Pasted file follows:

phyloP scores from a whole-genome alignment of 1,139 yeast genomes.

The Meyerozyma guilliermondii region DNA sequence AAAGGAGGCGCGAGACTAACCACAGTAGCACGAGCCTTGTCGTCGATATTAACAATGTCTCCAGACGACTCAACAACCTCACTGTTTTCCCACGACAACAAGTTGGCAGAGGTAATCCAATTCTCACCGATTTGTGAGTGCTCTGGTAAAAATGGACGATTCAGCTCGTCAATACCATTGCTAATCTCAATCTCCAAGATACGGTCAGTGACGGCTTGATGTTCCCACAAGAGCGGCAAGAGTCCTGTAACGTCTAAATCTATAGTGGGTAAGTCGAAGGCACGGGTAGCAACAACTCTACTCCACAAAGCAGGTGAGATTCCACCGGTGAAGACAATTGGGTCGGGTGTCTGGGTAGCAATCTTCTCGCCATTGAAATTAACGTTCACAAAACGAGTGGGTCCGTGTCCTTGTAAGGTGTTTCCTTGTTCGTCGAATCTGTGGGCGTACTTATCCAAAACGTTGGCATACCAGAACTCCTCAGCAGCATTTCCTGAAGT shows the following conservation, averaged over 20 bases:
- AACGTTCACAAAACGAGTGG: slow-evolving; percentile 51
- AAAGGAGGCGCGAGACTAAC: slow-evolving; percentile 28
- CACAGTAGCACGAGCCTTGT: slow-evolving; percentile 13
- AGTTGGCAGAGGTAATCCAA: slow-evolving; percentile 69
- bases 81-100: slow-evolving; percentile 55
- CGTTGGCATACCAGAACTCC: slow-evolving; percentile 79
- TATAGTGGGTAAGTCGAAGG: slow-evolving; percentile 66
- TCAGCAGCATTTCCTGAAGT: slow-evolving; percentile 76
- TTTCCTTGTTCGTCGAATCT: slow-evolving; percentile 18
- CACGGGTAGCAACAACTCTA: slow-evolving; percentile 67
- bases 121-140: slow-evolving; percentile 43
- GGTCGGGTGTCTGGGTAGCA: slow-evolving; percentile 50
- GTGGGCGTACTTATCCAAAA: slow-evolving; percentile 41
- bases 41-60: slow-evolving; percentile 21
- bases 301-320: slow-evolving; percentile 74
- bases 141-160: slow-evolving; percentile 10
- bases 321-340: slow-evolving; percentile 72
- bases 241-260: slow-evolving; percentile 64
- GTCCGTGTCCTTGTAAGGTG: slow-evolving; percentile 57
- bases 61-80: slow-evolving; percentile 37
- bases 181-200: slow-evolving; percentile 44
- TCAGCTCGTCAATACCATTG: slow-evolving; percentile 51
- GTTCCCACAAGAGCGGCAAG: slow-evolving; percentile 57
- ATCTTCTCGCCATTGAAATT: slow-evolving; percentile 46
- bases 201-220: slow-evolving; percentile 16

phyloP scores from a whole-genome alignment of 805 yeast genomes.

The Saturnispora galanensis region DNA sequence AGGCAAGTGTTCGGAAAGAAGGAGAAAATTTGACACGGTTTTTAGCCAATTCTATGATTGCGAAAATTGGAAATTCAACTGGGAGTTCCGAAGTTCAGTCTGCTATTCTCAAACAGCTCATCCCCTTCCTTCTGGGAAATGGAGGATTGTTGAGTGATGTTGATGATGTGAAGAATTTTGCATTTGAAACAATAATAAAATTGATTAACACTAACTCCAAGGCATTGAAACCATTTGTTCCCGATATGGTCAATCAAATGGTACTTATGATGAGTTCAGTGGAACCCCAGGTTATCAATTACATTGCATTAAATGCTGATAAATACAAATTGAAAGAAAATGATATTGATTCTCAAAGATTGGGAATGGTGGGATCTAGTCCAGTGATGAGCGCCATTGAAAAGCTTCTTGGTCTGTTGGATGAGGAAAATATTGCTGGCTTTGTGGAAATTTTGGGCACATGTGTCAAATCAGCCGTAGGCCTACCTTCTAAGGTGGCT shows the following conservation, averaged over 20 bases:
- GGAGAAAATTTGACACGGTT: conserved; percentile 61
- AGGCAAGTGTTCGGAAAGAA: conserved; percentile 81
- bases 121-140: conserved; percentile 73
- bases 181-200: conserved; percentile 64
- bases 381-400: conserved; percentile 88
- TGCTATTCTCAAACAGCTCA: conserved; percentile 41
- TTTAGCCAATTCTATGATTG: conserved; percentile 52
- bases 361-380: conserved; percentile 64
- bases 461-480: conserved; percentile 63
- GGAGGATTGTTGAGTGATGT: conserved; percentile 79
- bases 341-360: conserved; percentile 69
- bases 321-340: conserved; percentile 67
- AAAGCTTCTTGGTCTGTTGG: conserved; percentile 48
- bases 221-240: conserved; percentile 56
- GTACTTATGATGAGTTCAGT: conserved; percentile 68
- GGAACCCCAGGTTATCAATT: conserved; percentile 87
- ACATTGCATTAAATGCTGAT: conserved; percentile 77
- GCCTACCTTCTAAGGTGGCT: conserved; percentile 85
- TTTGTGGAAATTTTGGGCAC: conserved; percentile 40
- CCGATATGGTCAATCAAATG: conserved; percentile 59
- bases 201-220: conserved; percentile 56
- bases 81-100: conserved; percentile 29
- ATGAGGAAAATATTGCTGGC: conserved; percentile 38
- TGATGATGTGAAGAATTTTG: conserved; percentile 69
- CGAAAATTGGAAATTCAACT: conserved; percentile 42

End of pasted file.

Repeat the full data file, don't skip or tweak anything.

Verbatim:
phyloP scores from a whole-genome alignment of 1,139 yeast genomes.

The Meyerozyma guilliermondii region DNA sequence AAAGGAGGCGCGAGACTAACCACAGTAGCACGAGCCTTGTCGTCGATATTAACAATGTCTCCAGACGACTCAACAACCTCACTGTTTTCCCACGACAACAAGTTGGCAGAGGTAATCCAATTCTCACCGATTTGTGAGTGCTCTGGTAAAAATGGACGATTCAGCTCGTCAATACCATTGCTAATCTCAATCTCCAAGATACGGTCAGTGACGGCTTGATGTTCCCACAAGAGCGGCAAGAGTCCTGTAACGTCTAAATCTATAGTGGGTAAGTCGAAGGCACGGGTAGCAACAACTCTACTCCACAAAGCAGGTGAGATTCCACCGGTGAAGACAATTGGGTCGGGTGTCTGGGTAGCAATCTTCTCGCCATTGAAATTAACGTTCACAAAACGAGTGGGTCCGTGTCCTTGTAAGGTGTTTCCTTGTTCGTCGAATCTGTGGGCGTACTTATCCAAAACGTTGGCATACCAGAACTCCTCAGCAGCATTTCCTGAAGT shows the following conservation, averaged over 20 bases:
- AACGTTCACAAAACGAGTGG: slow-evolving; percentile 51
- AAAGGAGGCGCGAGACTAAC: slow-evolving; percentile 28
- CACAGTAGCACGAGCCTTGT: slow-evolving; percentile 13
- AGTTGGCAGAGGTAATCCAA: slow-evolving; percentile 69
- bases 81-100: slow-evolving; percentile 55
- CGTTGGCATACCAGAACTCC: slow-evolving; percentile 79
- TATAGTGGGTAAGTCGAAGG: slow-evolving; percentile 66
- TCAGCAGCATTTCCTGAAGT: slow-evolving; percentile 76
- TTTCCTTGTTCGTCGAATCT: slow-evolving; percentile 18
- CACGGGTAGCAACAACTCTA: slow-evolving; percentile 67
- bases 121-140: slow-evolving; percentile 43
- GGTCGGGTGTCTGGGTAGCA: slow-evolving; percentile 50
- GTGGGCGTACTTATCCAAAA: slow-evolving; percentile 41
- bases 41-60: slow-evolving; percentile 21
- bases 301-320: slow-evolving; percentile 74
- bases 141-160: slow-evolving; percentile 10
- bases 321-340: slow-evolving; percentile 72
- bases 241-260: slow-evolving; percentile 64
- GTCCGTGTCCTTGTAAGGTG: slow-evolving; percentile 57
- bases 61-80: slow-evolving; percentile 37
- bases 181-200: slow-evolving; percentile 44
- TCAGCTCGTCAATACCATTG: slow-evolving; percentile 51
- GTTCCCACAAGAGCGGCAAG: slow-evolving; percentile 57
- ATCTTCTCGCCATTGAAATT: slow-evolving; percentile 46
- bases 201-220: slow-evolving; percentile 16

phyloP scores from a whole-genome alignment of 805 yeast genomes.

The Saturnispora galanensis region DNA sequence AGGCAAGTGTTCGGAAAGAAGGAGAAAATTTGACACGGTTTTTAGCCAATTCTATGATTGCGAAAATTGGAAATTCAACTGGGAGTTCCGAAGTTCAGTCTGCTATTCTCAAACAGCTCATCCCCTTCCTTCTGGGAAATGGAGGATTGTTGAGTGATGTTGATGATGTGAAGAATTTTGCATTTGAAACAATAATAAAATTGATTAACACTAACTCCAAGGCATTGAAACCATTTGTTCCCGATATGGTCAATCAAATGGTACTTATGATGAGTTCAGTGGAACCCCAGGTTATCAATTACATTGCATTAAATGCTGATAAATACAAATTGAAAGAAAATGATATTGATTCTCAAAGATTGGGAATGGTGGGATCTAGTCCAGTGATGAGCGCCATTGAAAAGCTTCTTGGTCTGTTGGATGAGGAAAATATTGCTGGCTTTGTGGAAATTTTGGGCACATGTGTCAAATCAGCCGTAGGCCTACCTTCTAAGGTGGCT shows the following conservation, averaged over 20 bases:
- GGAGAAAATTTGACACGGTT: conserved; percentile 61
- AGGCAAGTGTTCGGAAAGAA: conserved; percentile 81
- bases 121-140: conserved; percentile 73
- bases 181-200: conserved; percentile 64
- bases 381-400: conserved; percentile 88
- TGCTATTCTCAAACAGCTCA: conserved; percentile 41
- TTTAGCCAATTCTATGATTG: conserved; percentile 52
- bases 361-380: conserved; percentile 64
- bases 461-480: conserved; percentile 63
- GGAGGATTGTTGAGTGATGT: conserved; percentile 79
- bases 341-360: conserved; percentile 69
- bases 321-340: conserved; percentile 67
- AAAGCTTCTTGGTCTGTTGG: conserved; percentile 48
- bases 221-240: conserved; percentile 56
- GTACTTATGATGAGTTCAGT: conserved; percentile 68
- GGAACCCCAGGTTATCAATT: conserved; percentile 87
- ACATTGCATTAAATGCTGAT: conserved; percentile 77
- GCCTACCTTCTAAGGTGGCT: conserved; percentile 85
- TTTGTGGAAATTTTGGGCAC: conserved; percentile 40
- CCGATATGGTCAATCAAATG: conserved; percentile 59
- bases 201-220: conserved; percentile 56
- bases 81-100: conserved; percentile 29
- ATGAGGAAAATATTGCTGGC: conserved; percentile 38
- TGATGATGTGAAGAATTTTG: conserved; percentile 69
- CGAAAATTGGAAATTCAACT: conserved; percentile 42